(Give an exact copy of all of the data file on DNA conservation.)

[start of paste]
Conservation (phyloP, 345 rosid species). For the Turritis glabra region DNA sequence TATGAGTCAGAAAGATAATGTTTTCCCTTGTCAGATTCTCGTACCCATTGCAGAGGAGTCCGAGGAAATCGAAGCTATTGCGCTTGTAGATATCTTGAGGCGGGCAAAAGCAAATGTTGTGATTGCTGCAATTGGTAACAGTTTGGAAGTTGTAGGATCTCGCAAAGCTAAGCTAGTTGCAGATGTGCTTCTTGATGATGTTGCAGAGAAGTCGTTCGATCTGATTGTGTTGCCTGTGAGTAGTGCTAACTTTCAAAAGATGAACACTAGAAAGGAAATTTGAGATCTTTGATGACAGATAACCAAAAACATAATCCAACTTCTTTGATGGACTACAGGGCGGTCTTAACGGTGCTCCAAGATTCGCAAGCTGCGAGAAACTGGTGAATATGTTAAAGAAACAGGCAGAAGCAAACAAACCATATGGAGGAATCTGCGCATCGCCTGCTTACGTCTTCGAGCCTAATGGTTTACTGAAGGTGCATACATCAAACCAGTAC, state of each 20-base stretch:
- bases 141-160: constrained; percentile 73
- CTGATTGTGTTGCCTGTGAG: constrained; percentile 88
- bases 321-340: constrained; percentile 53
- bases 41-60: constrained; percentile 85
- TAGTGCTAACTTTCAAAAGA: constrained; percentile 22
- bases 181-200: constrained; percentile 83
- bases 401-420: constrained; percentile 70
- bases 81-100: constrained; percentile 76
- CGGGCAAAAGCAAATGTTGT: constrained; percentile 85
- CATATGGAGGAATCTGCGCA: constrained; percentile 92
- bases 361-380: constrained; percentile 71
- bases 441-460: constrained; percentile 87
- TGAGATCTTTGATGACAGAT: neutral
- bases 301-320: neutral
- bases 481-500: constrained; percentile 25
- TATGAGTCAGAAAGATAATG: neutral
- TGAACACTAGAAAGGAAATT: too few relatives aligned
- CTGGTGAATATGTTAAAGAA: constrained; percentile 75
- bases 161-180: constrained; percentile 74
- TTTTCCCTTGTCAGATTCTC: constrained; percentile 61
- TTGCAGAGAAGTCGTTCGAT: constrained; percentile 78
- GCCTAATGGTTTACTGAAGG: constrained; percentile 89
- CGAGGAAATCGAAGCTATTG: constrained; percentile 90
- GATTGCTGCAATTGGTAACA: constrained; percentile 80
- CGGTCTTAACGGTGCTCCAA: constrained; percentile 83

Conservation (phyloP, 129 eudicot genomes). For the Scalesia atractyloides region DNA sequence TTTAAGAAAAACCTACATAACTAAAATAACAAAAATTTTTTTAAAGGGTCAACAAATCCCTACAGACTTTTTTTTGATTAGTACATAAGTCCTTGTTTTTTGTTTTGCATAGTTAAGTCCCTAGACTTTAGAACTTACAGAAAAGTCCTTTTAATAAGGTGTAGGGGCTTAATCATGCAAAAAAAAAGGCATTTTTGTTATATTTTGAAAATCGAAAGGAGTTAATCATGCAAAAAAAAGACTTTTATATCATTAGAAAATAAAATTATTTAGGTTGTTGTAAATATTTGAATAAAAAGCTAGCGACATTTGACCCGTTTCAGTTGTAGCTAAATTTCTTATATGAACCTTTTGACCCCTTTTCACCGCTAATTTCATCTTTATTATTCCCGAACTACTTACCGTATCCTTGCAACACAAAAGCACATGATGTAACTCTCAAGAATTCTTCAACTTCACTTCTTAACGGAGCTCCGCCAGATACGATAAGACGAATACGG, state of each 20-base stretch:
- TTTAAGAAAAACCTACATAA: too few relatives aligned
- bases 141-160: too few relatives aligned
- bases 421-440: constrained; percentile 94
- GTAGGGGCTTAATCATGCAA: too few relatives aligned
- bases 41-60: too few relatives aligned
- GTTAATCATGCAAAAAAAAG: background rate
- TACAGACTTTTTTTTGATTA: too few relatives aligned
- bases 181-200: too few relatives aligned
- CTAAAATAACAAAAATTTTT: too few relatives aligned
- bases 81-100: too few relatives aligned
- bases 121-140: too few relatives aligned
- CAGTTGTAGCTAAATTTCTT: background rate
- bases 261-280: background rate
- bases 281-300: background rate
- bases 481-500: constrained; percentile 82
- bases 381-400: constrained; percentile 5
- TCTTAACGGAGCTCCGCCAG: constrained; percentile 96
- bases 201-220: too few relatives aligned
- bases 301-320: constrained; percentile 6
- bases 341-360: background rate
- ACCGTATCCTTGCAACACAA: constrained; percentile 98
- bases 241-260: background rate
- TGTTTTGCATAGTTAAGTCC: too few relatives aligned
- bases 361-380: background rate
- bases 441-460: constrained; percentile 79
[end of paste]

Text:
Conservation (phyloP, 345 rosid species). For the Turritis glabra region DNA sequence TATGAGTCAGAAAGATAATGTTTTCCCTTGTCAGATTCTCGTACCCATTGCAGAGGAGTCCGAGGAAATCGAAGCTATTGCGCTTGTAGATATCTTGAGGCGGGCAAAAGCAAATGTTGTGATTGCTGCAATTGGTAACAGTTTGGAAGTTGTAGGATCTCGCAAAGCTAAGCTAGTTGCAGATGTGCTTCTTGATGATGTTGCAGAGAAGTCGTTCGATCTGATTGTGTTGCCTGTGAGTAGTGCTAACTTTCAAAAGATGAACACTAGAAAGGAAATTTGAGATCTTTGATGACAGATAACCAAAAACATAATCCAACTTCTTTGATGGACTACAGGGCGGTCTTAACGGTGCTCCAAGATTCGCAAGCTGCGAGAAACTGGTGAATATGTTAAAGAAACAGGCAGAAGCAAACAAACCATATGGAGGAATCTGCGCATCGCCTGCTTACGTCTTCGAGCCTAATGGTTTACTGAAGGTGCATACATCAAACCAGTAC, state of each 20-base stretch:
- bases 141-160: constrained; percentile 73
- CTGATTGTGTTGCCTGTGAG: constrained; percentile 88
- bases 321-340: constrained; percentile 53
- bases 41-60: constrained; percentile 85
- TAGTGCTAACTTTCAAAAGA: constrained; percentile 22
- bases 181-200: constrained; percentile 83
- bases 401-420: constrained; percentile 70
- bases 81-100: constrained; percentile 76
- CGGGCAAAAGCAAATGTTGT: constrained; percentile 85
- CATATGGAGGAATCTGCGCA: constrained; percentile 92
- bases 361-380: constrained; percentile 71
- bases 441-460: constrained; percentile 87
- TGAGATCTTTGATGACAGAT: neutral
- bases 301-320: neutral
- bases 481-500: constrained; percentile 25
- TATGAGTCAGAAAGATAATG: neutral
- TGAACACTAGAAAGGAAATT: too few relatives aligned
- CTGGTGAATATGTTAAAGAA: constrained; percentile 75
- bases 161-180: constrained; percentile 74
- TTTTCCCTTGTCAGATTCTC: constrained; percentile 61
- TTGCAGAGAAGTCGTTCGAT: constrained; percentile 78
- GCCTAATGGTTTACTGAAGG: constrained; percentile 89
- CGAGGAAATCGAAGCTATTG: constrained; percentile 90
- GATTGCTGCAATTGGTAACA: constrained; percentile 80
- CGGTCTTAACGGTGCTCCAA: constrained; percentile 83

Conservation (phyloP, 129 eudicot genomes). For the Scalesia atractyloides region DNA sequence TTTAAGAAAAACCTACATAACTAAAATAACAAAAATTTTTTTAAAGGGTCAACAAATCCCTACAGACTTTTTTTTGATTAGTACATAAGTCCTTGTTTTTTGTTTTGCATAGTTAAGTCCCTAGACTTTAGAACTTACAGAAAAGTCCTTTTAATAAGGTGTAGGGGCTTAATCATGCAAAAAAAAAGGCATTTTTGTTATATTTTGAAAATCGAAAGGAGTTAATCATGCAAAAAAAAGACTTTTATATCATTAGAAAATAAAATTATTTAGGTTGTTGTAAATATTTGAATAAAAAGCTAGCGACATTTGACCCGTTTCAGTTGTAGCTAAATTTCTTATATGAACCTTTTGACCCCTTTTCACCGCTAATTTCATCTTTATTATTCCCGAACTACTTACCGTATCCTTGCAACACAAAAGCACATGATGTAACTCTCAAGAATTCTTCAACTTCACTTCTTAACGGAGCTCCGCCAGATACGATAAGACGAATACGG, state of each 20-base stretch:
- TTTAAGAAAAACCTACATAA: too few relatives aligned
- bases 141-160: too few relatives aligned
- bases 421-440: constrained; percentile 94
- GTAGGGGCTTAATCATGCAA: too few relatives aligned
- bases 41-60: too few relatives aligned
- GTTAATCATGCAAAAAAAAG: background rate
- TACAGACTTTTTTTTGATTA: too few relatives aligned
- bases 181-200: too few relatives aligned
- CTAAAATAACAAAAATTTTT: too few relatives aligned
- bases 81-100: too few relatives aligned
- bases 121-140: too few relatives aligned
- CAGTTGTAGCTAAATTTCTT: background rate
- bases 261-280: background rate
- bases 281-300: background rate
- bases 481-500: constrained; percentile 82
- bases 381-400: constrained; percentile 5
- TCTTAACGGAGCTCCGCCAG: constrained; percentile 96
- bases 201-220: too few relatives aligned
- bases 301-320: constrained; percentile 6
- bases 341-360: background rate
- ACCGTATCCTTGCAACACAA: constrained; percentile 98
- bases 241-260: background rate
- TGTTTTGCATAGTTAAGTCC: too few relatives aligned
- bases 361-380: background rate
- bases 441-460: constrained; percentile 79